Gerry Adams did his best last week to keep alive the prospect of a 'red' government after the General Election. No sooner had Eamon Gilmore ruled out a coalition with Sinn Fein than Adams was talking about his willingness to do a deal with Labour.
In fairness, Gilmore left open a chink of light in talking about the mathematical impossibility of a deal between the two parties. But he eventually got to the core of the issue -- as Enda Kenny did almost 12 months ago -- by saying there was no agreement on economic policy.
No matter how hard the Sinn Fein president talks up the prospect of power, his party won't be part of the next government for one simple reason: the economy.
Sinn Fein's economic prescription differs from the other parties. Its policies are those of a party of protest -- a party of opposition. They show no concession to the realities of running an economy that is out of cash and in hock to the IMF and the ECB.
"Our alternative says 'no' to IMF interference, 'no' to EU interference and 'tough luck' to the bondholders," is the mantra from Pearse Doherty, whose success in the Donegal South West by-election led to his appointment as Sinn Fein's finance spokesperson.
Doherty may be correct about renegotiating the bank bailout but his contributions seriously downplay the scale of the problems in the public finances. With Sinn Fein in government, the IMF/ECB bailout for running the economy would cease.
The party's alternative to closing the gap between national income and expenditure is old-fashioned tax-and-spend economics. Doherty said so on budget day: "If you look at the public finances, it is apparent that we have less of a spending problem and more of a tax-raising and retention problem."
Sinn Fein has moderated its economic policies. It doesn't mention plans for a 'super tax' anymore or the desire to minimise the role of the private sector. But while the language is less strident, the impact is similar. In the Sinn Fein world, income tax rates would increase with the focus on households with total income of €100,000 or more.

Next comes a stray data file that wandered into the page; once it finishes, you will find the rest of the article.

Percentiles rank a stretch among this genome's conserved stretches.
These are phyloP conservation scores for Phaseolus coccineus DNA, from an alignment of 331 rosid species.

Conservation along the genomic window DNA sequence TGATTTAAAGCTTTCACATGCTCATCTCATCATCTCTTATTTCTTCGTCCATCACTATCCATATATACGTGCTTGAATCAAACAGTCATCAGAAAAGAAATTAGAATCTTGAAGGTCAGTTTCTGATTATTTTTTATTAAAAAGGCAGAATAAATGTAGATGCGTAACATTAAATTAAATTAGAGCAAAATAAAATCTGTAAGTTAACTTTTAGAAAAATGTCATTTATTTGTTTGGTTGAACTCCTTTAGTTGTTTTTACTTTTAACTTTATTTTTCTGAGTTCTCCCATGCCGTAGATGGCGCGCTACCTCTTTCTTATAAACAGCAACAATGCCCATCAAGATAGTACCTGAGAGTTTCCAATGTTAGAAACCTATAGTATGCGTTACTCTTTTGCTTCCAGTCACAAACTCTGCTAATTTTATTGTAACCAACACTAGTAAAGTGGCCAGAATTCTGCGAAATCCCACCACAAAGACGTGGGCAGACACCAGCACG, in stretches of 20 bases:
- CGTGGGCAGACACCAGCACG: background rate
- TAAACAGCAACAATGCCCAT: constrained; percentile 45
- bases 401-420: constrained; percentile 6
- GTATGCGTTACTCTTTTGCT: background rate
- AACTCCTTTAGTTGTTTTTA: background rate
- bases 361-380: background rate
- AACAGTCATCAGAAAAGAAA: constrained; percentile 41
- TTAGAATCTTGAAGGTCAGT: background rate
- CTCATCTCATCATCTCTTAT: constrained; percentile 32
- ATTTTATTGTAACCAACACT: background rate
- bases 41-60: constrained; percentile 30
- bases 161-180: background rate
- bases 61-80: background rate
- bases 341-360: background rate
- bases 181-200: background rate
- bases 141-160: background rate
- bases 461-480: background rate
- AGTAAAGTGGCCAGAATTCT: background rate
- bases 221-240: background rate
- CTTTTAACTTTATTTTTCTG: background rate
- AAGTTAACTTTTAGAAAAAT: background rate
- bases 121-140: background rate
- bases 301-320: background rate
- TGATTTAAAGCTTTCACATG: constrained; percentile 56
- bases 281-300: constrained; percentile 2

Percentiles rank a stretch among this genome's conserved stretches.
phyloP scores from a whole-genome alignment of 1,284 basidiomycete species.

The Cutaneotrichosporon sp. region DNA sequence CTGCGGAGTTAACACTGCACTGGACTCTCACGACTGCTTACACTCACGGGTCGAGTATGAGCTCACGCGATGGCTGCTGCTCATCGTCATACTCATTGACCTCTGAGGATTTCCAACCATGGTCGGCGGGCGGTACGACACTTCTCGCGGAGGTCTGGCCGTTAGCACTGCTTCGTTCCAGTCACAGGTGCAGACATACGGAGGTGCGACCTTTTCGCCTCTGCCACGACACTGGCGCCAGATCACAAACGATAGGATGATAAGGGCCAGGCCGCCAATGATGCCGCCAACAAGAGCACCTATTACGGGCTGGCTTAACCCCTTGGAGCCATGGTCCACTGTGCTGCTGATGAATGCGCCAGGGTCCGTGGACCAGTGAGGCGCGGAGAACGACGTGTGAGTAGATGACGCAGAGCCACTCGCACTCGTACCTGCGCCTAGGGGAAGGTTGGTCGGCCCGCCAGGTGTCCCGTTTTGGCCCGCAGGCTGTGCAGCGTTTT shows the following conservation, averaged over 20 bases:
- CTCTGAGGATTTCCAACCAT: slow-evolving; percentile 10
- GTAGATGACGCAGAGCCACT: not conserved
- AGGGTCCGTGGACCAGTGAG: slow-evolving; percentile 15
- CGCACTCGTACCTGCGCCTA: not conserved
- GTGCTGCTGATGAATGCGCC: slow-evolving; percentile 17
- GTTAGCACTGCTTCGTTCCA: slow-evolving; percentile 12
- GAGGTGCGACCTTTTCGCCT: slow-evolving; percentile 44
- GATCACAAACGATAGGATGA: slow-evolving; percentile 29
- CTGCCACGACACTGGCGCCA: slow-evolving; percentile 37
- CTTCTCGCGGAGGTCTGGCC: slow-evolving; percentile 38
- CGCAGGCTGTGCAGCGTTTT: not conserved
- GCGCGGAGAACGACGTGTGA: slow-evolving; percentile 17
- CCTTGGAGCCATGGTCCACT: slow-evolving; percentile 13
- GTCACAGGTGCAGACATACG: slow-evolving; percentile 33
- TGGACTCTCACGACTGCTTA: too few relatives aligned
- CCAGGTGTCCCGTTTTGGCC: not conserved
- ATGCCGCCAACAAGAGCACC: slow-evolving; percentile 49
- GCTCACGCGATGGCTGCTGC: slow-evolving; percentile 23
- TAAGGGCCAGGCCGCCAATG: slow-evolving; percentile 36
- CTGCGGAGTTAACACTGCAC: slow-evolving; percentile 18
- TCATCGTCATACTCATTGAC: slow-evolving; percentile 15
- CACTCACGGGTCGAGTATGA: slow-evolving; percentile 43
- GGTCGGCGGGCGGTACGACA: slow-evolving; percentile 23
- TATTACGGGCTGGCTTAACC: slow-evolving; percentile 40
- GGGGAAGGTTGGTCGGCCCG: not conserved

The party also favours a wealth tax and wants to hit property owners hard. But cynically they would exclude agricultural land from this taxation in what must be a concession to their rural support base in Kerry, Donegal, Cavan and Monaghan. There would also be hikes in the corporation tax rate. The party is also rigidly opposed to the sale of any state assets.
Over the last five years the Irish economy has been wrecked by the bankers, their developer friends and Fianna Fail. It does not need to be made worse by Sinn Fein policies that kill enterprise and frighten off international investment.
For many voters -- and plenty of disgruntled Fianna Fail supporters from 2007 -- Adams's party is a suitable home to register protest. The results of the Donegal South West by-election also suggest Sinn Fein won't be so transfer-resistant in the national contest. Pearse Doherty received nearly twice as many transfers from Labour as the Fine Gael candidate -- a pattern that will most likely be repeated in other constituencies.
Recent analysis by TCD political scientist Michael Gallagher showed that with 10 per cent of the first preference vote, Sinn Fein could win between 15 and 19 seats. A handsome increase on the four seats won in 2007. And it could be higher. Opinion polls after the IMF bailout and December Budget saw Sinn Fein's support jump to 15 per cent. If that vote was achieved on election day there would be well over 20 Sinn Fein TDs arriving in Leinster House.
Speculation about a 'red' government is based on big gains, not just for Labour and Sinn Fein, but also a medley of left groups, including People Before Profit and Joe Higgins's Socialist Party.
Given the country's economic position it does not need a hotchpotch coalition squabbling at every turn. Stability must define the next government. Eamon Gilmore didn't need to mention parliamentary arithmetic last week in relation to a potential Sinn Fein coalition deal. The only arithmetic is of an economic variety. It should have been on the tip of Gilmore's tongue.
Pearse Doherty is likely to be one of the star performers in the next Dail. But he will play that role from the opposition benches.